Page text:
Category: Adult Anxiety

PS2- #A17 - Presence of Depressive Features in Anxiety Disorders

Friday, Nov 17
9:45 AM – 10:45 AM
Location: Indigo Ballroom CDGH, Level 2, Indigo Level

Keywords: Adult Anxiety | Depression

Background:  Research has demonstrated that: 1) anxiety disorders are highly comorbid with depression; and 2) features present in depression such as rumination and insomnia are often also present in anxiety disorder populations, although the presence of these associated features in different anxiety disorders has been less widely examined.

Aims: This study sought to investigate the presence of depression, using the Beck Depression Inventory-II (BDI-II), and depressive features such as insomnia, using the Insomnia Severity Index (ISI), and rumination, using the Rumination subscale of the Rumination/Reflection Questionnaire (RRQ) in a naturalistic sample of individuals presenting for treatment with primary anxiety disorders, to determine if these symptoms were differentially associated with the presence of various anxiety disorders.

251 patients presented for treatment at a fee-for-service anxiety disorders clinic. At the intake assessment, patients completed self-report questionnaires assessing for a variety of symptoms: 43.4% (n=109) presented with a primary diagnosis of obsessive-compulsive disorder (OCD), 18.3% (n=46) with generalized anxiety disorder (GAD), 15.9% (n=40) with post-traumatic stress disorder (PTSD), 13.5% (n=34) with social anxiety disorder (SAD), and 8.7% (n=22) with panic disorder (PD). A one-way analysis of variance was conducted to compare the effect of diagnostic group on baseline depression, insomnia, and rumination.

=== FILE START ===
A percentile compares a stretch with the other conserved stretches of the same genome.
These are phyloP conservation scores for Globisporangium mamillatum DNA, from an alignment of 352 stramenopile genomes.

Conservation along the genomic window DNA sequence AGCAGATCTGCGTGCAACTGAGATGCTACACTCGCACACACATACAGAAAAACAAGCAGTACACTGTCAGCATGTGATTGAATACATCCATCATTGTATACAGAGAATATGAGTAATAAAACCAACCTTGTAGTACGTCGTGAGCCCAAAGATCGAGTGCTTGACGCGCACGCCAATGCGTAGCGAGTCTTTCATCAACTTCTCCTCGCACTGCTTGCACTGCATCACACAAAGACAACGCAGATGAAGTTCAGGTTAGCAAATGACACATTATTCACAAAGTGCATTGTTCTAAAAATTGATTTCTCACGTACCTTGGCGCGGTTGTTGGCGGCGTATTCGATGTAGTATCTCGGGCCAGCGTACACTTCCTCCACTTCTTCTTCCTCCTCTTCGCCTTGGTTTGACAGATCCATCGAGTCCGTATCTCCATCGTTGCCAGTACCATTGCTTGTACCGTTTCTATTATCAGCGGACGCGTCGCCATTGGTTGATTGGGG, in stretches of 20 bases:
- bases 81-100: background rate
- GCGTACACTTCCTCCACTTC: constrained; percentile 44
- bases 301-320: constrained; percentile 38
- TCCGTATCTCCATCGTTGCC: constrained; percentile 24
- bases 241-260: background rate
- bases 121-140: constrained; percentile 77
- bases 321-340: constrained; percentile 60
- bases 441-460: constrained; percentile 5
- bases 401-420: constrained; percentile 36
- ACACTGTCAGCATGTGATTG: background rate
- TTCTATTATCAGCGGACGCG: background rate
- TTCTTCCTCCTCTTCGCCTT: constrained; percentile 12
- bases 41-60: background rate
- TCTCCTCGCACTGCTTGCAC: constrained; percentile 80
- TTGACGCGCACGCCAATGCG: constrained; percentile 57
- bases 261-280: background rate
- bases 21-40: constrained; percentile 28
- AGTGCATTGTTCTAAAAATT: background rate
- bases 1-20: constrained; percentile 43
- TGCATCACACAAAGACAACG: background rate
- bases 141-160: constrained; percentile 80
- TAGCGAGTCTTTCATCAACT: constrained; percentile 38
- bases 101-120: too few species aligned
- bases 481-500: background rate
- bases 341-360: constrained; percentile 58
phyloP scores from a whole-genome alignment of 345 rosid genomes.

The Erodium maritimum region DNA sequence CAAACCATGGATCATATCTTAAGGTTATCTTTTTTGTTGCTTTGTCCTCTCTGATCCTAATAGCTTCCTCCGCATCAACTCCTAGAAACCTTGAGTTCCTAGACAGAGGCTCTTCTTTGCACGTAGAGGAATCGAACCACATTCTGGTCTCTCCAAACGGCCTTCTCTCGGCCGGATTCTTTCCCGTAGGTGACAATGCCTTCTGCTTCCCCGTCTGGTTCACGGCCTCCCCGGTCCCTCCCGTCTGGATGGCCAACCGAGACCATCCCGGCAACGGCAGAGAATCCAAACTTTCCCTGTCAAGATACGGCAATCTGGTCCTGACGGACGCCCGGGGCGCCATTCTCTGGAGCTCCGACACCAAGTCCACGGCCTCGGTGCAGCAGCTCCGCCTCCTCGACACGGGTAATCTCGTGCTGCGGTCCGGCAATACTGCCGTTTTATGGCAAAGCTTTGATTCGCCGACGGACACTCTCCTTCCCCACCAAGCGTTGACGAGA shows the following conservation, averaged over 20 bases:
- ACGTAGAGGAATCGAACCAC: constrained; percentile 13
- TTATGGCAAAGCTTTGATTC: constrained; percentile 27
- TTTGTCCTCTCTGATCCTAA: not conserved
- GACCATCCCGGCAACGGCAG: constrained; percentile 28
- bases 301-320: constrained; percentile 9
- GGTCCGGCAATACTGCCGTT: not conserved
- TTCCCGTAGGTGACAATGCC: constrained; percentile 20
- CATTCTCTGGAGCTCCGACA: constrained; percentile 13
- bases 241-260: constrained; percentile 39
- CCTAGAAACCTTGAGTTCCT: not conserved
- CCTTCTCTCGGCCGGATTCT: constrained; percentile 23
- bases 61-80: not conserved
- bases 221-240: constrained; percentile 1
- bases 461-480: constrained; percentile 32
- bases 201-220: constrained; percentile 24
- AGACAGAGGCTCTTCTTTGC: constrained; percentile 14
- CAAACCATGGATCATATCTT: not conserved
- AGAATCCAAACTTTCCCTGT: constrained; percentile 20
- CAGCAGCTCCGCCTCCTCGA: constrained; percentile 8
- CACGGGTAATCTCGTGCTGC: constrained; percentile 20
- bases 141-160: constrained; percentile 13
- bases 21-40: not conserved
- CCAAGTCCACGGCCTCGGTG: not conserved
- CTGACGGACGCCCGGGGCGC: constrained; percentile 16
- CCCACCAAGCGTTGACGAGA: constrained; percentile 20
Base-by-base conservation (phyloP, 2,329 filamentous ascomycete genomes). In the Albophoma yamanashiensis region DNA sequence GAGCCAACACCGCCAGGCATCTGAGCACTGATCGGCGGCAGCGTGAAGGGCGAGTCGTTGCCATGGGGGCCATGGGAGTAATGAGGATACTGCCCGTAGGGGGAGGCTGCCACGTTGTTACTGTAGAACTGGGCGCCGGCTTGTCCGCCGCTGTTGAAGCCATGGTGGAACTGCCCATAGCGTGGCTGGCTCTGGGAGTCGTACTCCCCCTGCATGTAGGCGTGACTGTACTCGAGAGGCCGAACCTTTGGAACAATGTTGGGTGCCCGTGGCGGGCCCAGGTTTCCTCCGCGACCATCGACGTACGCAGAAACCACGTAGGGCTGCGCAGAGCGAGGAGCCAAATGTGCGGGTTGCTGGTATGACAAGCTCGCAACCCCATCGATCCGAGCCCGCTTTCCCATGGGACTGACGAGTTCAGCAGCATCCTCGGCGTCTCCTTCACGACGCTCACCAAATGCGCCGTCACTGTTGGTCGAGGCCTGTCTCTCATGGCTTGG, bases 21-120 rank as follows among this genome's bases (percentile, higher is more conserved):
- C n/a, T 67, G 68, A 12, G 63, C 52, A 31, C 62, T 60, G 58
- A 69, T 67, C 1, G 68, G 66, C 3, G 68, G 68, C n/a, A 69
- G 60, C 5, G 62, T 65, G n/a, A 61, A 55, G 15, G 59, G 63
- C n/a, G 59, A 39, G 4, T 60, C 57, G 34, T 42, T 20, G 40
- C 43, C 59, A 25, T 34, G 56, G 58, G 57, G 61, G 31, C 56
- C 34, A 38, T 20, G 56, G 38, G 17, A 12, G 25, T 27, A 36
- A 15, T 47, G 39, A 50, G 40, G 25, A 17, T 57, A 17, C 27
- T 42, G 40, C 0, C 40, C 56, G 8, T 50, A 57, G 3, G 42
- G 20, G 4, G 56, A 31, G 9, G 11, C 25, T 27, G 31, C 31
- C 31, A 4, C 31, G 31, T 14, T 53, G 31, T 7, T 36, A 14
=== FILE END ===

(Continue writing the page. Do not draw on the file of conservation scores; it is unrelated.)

There was a significant effect of diagnostic group on depression, F(4,237)=3.716, p = .006. Post-hoc LSD tests showed that patients with primary PTSD had significantly greater depression compared to primary OCD (mean difference (MD) = 7.30, p = .001), GAD (MD = 8.55, p = .001), and PD (MD = 9.11, p = .004).

There was also a significant effect of diagnostic group on insomnia, F(4,231)=5.006, p = .001. Post-hoc LSD tests showed that patients with primary PTSD had significantly greater insomnia compared to primary OCD (MD = 5.64, p = .000), GAD (MD = 4.66, p = .002), SAD (MD = 4.87, p = .002), and PD (MD = 6.07, p = .001).

There was no significant effect of diagnostic group on rumination. However, post-hoc LSD tests indicated that patients with PD had significantly less rumination than OCD (MD = -4.49, p = .017), GAD (MD = -4.22, p = .010), and SAD (MD = -5.69, p = .010).

Similar to previous findings, anxiety disorder diagnosis was associated with differing levels of depressive symptoms and associated features. As expected, PTSD was associated with greater insomnia and depression overall. However, it was unexpected that no significant differences emerged between GAD and other anxiety disorder groups in rumination. Implications of these findings for treatment are discussed.

Julie Petersen

Research Assistant
Center for the Treatment and Study of Anxiety, University of Pennsylvania
Philadelphia, Pennsylvania

Anu Asnaani

Assistant Professor in Clinical Psychology
University of Pennsylvania School of Medicine and Center for the Treatment and Study of Anxiety
Philadelphia, Pennsylvania